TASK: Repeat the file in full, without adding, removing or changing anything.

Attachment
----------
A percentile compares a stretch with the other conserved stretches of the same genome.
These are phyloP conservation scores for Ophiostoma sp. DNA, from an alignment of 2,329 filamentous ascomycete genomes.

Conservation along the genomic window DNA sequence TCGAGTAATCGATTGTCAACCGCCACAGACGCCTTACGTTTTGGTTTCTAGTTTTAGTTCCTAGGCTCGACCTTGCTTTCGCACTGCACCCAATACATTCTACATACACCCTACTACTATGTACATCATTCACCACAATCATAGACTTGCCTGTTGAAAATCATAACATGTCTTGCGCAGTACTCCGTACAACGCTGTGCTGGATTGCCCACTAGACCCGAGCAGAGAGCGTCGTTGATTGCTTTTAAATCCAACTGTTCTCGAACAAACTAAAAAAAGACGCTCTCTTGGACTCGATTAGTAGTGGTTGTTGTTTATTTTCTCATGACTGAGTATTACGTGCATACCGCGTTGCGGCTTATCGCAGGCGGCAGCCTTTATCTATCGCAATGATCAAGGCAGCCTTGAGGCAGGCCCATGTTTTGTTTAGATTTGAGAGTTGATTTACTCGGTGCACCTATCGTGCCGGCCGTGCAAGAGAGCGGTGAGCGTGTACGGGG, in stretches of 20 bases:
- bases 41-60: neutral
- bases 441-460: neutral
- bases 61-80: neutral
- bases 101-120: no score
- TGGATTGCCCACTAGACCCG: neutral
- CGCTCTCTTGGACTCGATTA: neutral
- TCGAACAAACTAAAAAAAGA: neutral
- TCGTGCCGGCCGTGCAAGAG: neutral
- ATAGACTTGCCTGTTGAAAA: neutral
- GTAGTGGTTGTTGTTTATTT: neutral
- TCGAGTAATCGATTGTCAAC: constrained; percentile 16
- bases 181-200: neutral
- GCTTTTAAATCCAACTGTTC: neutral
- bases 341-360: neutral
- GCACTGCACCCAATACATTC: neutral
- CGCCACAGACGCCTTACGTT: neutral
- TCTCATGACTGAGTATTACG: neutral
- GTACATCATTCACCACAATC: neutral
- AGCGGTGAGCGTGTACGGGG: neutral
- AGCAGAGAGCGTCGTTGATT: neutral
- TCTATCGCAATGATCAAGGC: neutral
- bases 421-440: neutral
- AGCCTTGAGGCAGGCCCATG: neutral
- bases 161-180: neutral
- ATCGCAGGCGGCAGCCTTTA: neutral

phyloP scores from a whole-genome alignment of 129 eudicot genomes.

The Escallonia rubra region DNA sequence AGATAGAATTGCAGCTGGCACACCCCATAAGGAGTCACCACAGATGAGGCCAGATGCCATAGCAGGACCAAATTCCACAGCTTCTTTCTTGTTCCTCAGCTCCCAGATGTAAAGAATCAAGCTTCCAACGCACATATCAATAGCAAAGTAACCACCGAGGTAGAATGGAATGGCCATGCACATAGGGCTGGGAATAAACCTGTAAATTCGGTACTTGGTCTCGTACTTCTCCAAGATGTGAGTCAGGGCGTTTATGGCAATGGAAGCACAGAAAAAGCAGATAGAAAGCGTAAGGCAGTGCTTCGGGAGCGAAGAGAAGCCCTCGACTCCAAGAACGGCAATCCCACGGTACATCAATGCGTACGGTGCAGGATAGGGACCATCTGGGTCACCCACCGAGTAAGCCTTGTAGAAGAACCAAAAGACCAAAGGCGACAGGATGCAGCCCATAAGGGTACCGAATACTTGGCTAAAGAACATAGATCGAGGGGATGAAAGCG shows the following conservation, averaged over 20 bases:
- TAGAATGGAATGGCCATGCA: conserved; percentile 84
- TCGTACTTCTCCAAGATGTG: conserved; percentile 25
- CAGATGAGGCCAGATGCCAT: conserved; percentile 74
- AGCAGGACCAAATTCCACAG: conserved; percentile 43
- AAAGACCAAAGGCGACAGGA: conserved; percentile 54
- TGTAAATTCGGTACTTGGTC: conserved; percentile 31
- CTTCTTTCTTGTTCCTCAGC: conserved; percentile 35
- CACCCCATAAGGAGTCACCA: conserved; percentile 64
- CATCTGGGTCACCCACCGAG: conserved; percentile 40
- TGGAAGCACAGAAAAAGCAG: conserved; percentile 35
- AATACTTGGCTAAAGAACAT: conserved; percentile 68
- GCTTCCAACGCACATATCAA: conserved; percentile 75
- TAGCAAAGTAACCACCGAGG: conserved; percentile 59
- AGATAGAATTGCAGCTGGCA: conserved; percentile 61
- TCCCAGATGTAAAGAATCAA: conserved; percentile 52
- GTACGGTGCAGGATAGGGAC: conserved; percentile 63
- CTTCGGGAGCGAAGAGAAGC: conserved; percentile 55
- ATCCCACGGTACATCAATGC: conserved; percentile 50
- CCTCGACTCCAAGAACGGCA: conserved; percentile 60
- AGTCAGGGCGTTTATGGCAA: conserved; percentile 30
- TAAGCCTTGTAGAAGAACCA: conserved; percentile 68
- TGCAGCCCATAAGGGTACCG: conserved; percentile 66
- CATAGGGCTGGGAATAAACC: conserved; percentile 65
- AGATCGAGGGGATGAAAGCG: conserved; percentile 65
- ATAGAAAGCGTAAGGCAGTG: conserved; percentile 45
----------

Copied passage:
A percentile compares a stretch with the other conserved stretches of the same genome.
These are phyloP conservation scores for Ophiostoma sp. DNA, from an alignment of 2,329 filamentous ascomycete genomes.

Conservation along the genomic window DNA sequence TCGAGTAATCGATTGTCAACCGCCACAGACGCCTTACGTTTTGGTTTCTAGTTTTAGTTCCTAGGCTCGACCTTGCTTTCGCACTGCACCCAATACATTCTACATACACCCTACTACTATGTACATCATTCACCACAATCATAGACTTGCCTGTTGAAAATCATAACATGTCTTGCGCAGTACTCCGTACAACGCTGTGCTGGATTGCCCACTAGACCCGAGCAGAGAGCGTCGTTGATTGCTTTTAAATCCAACTGTTCTCGAACAAACTAAAAAAAGACGCTCTCTTGGACTCGATTAGTAGTGGTTGTTGTTTATTTTCTCATGACTGAGTATTACGTGCATACCGCGTTGCGGCTTATCGCAGGCGGCAGCCTTTATCTATCGCAATGATCAAGGCAGCCTTGAGGCAGGCCCATGTTTTGTTTAGATTTGAGAGTTGATTTACTCGGTGCACCTATCGTGCCGGCCGTGCAAGAGAGCGGTGAGCGTGTACGGGG, in stretches of 20 bases:
- bases 41-60: neutral
- bases 441-460: neutral
- bases 61-80: neutral
- bases 101-120: no score
- TGGATTGCCCACTAGACCCG: neutral
- CGCTCTCTTGGACTCGATTA: neutral
- TCGAACAAACTAAAAAAAGA: neutral
- TCGTGCCGGCCGTGCAAGAG: neutral
- ATAGACTTGCCTGTTGAAAA: neutral
- GTAGTGGTTGTTGTTTATTT: neutral
- TCGAGTAATCGATTGTCAAC: constrained; percentile 16
- bases 181-200: neutral
- GCTTTTAAATCCAACTGTTC: neutral
- bases 341-360: neutral
- GCACTGCACCCAATACATTC: neutral
- CGCCACAGACGCCTTACGTT: neutral
- TCTCATGACTGAGTATTACG: neutral
- GTACATCATTCACCACAATC: neutral
- AGCGGTGAGCGTGTACGGGG: neutral
- AGCAGAGAGCGTCGTTGATT: neutral
- TCTATCGCAATGATCAAGGC: neutral
- bases 421-440: neutral
- AGCCTTGAGGCAGGCCCATG: neutral
- bases 161-180: neutral
- ATCGCAGGCGGCAGCCTTTA: neutral

phyloP scores from a whole-genome alignment of 129 eudicot genomes.

The Escallonia rubra region DNA sequence AGATAGAATTGCAGCTGGCACACCCCATAAGGAGTCACCACAGATGAGGCCAGATGCCATAGCAGGACCAAATTCCACAGCTTCTTTCTTGTTCCTCAGCTCCCAGATGTAAAGAATCAAGCTTCCAACGCACATATCAATAGCAAAGTAACCACCGAGGTAGAATGGAATGGCCATGCACATAGGGCTGGGAATAAACCTGTAAATTCGGTACTTGGTCTCGTACTTCTCCAAGATGTGAGTCAGGGCGTTTATGGCAATGGAAGCACAGAAAAAGCAGATAGAAAGCGTAAGGCAGTGCTTCGGGAGCGAAGAGAAGCCCTCGACTCCAAGAACGGCAATCCCACGGTACATCAATGCGTACGGTGCAGGATAGGGACCATCTGGGTCACCCACCGAGTAAGCCTTGTAGAAGAACCAAAAGACCAAAGGCGACAGGATGCAGCCCATAAGGGTACCGAATACTTGGCTAAAGAACATAGATCGAGGGGATGAAAGCG shows the following conservation, averaged over 20 bases:
- TAGAATGGAATGGCCATGCA: conserved; percentile 84
- TCGTACTTCTCCAAGATGTG: conserved; percentile 25
- CAGATGAGGCCAGATGCCAT: conserved; percentile 74
- AGCAGGACCAAATTCCACAG: conserved; percentile 43
- AAAGACCAAAGGCGACAGGA: conserved; percentile 54
- TGTAAATTCGGTACTTGGTC: conserved; percentile 31
- CTTCTTTCTTGTTCCTCAGC: conserved; percentile 35
- CACCCCATAAGGAGTCACCA: conserved; percentile 64
- CATCTGGGTCACCCACCGAG: conserved; percentile 40
- TGGAAGCACAGAAAAAGCAG: conserved; percentile 35
- AATACTTGGCTAAAGAACAT: conserved; percentile 68
- GCTTCCAACGCACATATCAA: conserved; percentile 75
- TAGCAAAGTAACCACCGAGG: conserved; percentile 59
- AGATAGAATTGCAGCTGGCA: conserved; percentile 61
- TCCCAGATGTAAAGAATCAA: conserved; percentile 52
- GTACGGTGCAGGATAGGGAC: conserved; percentile 63
- CTTCGGGAGCGAAGAGAAGC: conserved; percentile 55
- ATCCCACGGTACATCAATGC: conserved; percentile 50
- CCTCGACTCCAAGAACGGCA: conserved; percentile 60
- AGTCAGGGCGTTTATGGCAA: conserved; percentile 30
- TAAGCCTTGTAGAAGAACCA: conserved; percentile 68
- TGCAGCCCATAAGGGTACCG: conserved; percentile 66
- CATAGGGCTGGGAATAAACC: conserved; percentile 65
- AGATCGAGGGGATGAAAGCG: conserved; percentile 65
- ATAGAAAGCGTAAGGCAGTG: conserved; percentile 45